Did you know that Grand Theft Auto and The Price is Right use the same typeface? Totally awesome. It’s Pricedown Black (see below) from font house Typodermic. I discovered this using WhatTheFont, a great online tool that helps you find out what typeface a particular type sample uses. You upload an image, ascertain which characters it displays, and the WhatTheFont bot gives you its best guesses. Alternately, “let cloak-draped font enthusiasts lend a hand in the WhatTheFont Forum.” WTF has enlightened me many times.
A beautiful alphabet, from Anus to Tarsals.
An anatomical alphabet, made for William Cowpers Myotomia reformata. London 1724
These University of California, Berkeley researchers studied a method of compromising web user privacy, “fingerprinting” of online text: using font glyph* measuring techniques in various browsers to decipher text. (More pages, or buy the ebook or paperback, at books.google.com. Not to be confused with my post Fingerprint Font Friday.)
*Loosely, a typographic unit
Fortean Times is a British monthly magazine devoted to the anomalous phenomena popularized by Charles Fort. Previously published by John Brown Publishing (from 1991 to 2001) and then I Feel Good Publishing (2001 to 2005), it is now published by Dennis Publishing Ltd. As of December 2014, its circulation was just under 14,300 copies per month. The magazine’s tagline is “The World of Strange Phenomena.” (Wikipedia)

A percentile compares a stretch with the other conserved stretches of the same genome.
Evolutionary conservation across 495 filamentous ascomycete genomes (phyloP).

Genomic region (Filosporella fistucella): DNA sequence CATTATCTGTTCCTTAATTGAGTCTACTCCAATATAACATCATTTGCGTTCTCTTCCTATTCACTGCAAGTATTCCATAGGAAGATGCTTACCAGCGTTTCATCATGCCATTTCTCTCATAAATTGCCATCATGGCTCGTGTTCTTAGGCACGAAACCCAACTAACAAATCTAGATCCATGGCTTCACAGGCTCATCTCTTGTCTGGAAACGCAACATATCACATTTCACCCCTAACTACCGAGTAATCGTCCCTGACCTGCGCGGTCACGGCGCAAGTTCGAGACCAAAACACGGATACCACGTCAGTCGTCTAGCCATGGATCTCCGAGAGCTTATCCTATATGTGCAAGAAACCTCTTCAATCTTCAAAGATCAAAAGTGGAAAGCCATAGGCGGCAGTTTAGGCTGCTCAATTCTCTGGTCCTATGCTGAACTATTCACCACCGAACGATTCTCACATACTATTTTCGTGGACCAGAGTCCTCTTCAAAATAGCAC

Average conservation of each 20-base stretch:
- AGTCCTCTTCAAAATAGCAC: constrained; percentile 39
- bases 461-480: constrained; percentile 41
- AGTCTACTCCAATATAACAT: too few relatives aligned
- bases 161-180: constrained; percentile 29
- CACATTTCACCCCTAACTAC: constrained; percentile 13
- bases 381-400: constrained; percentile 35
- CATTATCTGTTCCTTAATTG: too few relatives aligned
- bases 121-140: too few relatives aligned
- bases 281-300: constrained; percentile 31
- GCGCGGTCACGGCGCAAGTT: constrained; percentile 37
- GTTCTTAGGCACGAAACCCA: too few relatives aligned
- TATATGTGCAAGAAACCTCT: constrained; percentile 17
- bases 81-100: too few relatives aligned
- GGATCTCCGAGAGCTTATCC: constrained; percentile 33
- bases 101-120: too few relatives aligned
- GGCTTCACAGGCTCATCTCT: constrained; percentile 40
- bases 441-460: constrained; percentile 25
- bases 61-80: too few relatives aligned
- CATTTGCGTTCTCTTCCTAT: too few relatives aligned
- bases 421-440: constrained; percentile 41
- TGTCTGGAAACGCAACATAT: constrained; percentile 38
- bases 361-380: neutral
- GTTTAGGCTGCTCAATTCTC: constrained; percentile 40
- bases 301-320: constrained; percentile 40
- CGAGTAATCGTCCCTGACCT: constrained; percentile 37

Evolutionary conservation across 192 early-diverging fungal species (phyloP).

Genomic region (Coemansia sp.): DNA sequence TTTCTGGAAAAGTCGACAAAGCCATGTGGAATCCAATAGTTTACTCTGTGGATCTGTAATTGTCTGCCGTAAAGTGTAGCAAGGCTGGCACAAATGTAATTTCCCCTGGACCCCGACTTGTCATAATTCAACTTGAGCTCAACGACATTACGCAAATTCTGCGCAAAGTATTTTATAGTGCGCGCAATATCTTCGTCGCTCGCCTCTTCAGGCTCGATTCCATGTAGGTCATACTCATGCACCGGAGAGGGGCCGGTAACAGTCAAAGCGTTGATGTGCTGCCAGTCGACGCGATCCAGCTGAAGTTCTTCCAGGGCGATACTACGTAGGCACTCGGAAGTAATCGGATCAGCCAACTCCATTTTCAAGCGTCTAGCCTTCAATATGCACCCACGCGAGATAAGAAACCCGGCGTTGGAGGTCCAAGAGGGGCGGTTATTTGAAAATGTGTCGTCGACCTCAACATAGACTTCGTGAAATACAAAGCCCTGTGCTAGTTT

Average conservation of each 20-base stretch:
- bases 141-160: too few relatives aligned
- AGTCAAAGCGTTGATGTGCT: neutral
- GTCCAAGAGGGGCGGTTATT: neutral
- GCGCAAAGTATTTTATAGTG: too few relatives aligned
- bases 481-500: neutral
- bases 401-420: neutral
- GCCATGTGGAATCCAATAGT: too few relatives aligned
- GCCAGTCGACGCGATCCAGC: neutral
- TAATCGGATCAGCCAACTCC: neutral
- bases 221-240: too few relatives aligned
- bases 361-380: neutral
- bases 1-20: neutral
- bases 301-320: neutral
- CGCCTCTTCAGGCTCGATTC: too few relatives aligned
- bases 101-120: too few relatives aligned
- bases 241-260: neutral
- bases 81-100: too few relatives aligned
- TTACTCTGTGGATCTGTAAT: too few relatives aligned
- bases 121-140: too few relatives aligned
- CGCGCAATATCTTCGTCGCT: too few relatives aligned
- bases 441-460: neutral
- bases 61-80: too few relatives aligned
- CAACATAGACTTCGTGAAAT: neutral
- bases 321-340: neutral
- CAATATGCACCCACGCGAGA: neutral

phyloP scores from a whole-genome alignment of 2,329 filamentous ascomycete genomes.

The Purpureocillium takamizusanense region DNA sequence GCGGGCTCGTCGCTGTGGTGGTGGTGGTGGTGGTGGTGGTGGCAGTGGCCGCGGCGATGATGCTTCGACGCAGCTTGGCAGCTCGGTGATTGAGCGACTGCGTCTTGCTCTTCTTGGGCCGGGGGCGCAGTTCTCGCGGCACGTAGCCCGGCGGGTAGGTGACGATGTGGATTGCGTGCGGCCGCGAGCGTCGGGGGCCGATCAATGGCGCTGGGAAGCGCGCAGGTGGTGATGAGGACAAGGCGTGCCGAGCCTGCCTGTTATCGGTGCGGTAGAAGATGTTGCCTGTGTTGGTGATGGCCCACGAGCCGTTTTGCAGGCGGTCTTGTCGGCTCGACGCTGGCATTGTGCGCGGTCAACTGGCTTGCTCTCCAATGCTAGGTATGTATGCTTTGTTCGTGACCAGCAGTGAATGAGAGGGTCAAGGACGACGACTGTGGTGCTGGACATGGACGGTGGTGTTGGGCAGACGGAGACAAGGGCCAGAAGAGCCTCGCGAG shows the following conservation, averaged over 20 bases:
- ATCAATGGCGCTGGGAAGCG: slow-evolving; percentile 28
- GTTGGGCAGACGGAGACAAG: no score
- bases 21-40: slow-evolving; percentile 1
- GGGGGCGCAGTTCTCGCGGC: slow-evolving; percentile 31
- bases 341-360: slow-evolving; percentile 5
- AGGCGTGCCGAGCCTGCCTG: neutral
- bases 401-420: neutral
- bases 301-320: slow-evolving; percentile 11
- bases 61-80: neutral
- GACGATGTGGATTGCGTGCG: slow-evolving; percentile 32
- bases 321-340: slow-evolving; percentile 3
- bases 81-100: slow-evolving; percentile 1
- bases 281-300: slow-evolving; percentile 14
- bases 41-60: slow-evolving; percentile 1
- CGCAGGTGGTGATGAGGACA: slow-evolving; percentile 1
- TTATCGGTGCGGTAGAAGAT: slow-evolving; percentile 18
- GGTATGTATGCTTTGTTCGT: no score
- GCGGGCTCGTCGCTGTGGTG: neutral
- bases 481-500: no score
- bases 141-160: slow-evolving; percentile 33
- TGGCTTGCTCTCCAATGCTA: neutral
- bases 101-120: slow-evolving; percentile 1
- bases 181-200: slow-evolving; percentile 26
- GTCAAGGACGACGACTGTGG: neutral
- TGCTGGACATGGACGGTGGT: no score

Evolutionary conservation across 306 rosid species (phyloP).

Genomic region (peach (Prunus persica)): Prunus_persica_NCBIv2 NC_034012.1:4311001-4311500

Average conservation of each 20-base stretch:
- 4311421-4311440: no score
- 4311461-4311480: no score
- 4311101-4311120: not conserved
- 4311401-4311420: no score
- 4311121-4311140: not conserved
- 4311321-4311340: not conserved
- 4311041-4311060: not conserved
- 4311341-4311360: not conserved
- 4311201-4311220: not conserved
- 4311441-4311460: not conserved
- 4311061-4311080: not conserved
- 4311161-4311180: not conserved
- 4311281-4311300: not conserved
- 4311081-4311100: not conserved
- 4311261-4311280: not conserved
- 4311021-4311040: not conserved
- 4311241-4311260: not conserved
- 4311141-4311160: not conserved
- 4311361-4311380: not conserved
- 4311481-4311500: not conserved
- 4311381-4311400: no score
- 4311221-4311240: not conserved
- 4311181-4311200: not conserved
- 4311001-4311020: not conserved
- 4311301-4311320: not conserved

The magazine covers, particularly the more recent ones, are a glorious riot of photographs and illustrations overlaid with type announcing everything from modern-day trepanation to live burial. For the complete cover experience, go to the Fortean Times cover gallery, 1972-present.
A classic Halloween visual. Here’s a skeleton font from a new-to-me source: home machine embroidery. How the embroidery works: you install software from a website or disk and it tells your home embroidery machine—your enhanced sewing machine or dedicated device—how to make the letterforms or designs. This alphabet was developed by trishsthreads.com and is available here in several embroidery machine formats and two sizes for $7.99. You can contact trishsthreads at email@example.com.
NOTE: I’m showing these letters for viewing purposes only. Please don’t use them for online or print purposes.
Here’s the font in action:
a series of ethereal photographs by greek artist anastasia mastrakouli utilizes the nude human form to highlight the dialectical relationship between anatomy and visual art. each image is the product of an experimental performance, rendered as a composition of a silhouette and surface while conforming to the shape of the english alphabet. cut off from its physical nature, the corporeal becomes an abstracted imprint of a letter.
A lot of people seem to get type tattoos on their feet. Judging by images online, most of the tattoos are on women, and are inspirational (“Live Laugh Love,” or a serotonin molecule labeled “Stay Positive”). Some are foot-specific (“These feet are made for dancing”) and a few are names (“Amanda”). Many of them use the swooping, unreadable script I mentioned in my blog post Flash Font Friday. A large number of the tattoos are on the side of the foot, possibly so they’d be hidden by most women’s shoes.
Alphabet created by Simon Koay, from SimonKoay.com:
Prints available at Society 6
- A is For Captain America
Via: Simon Koay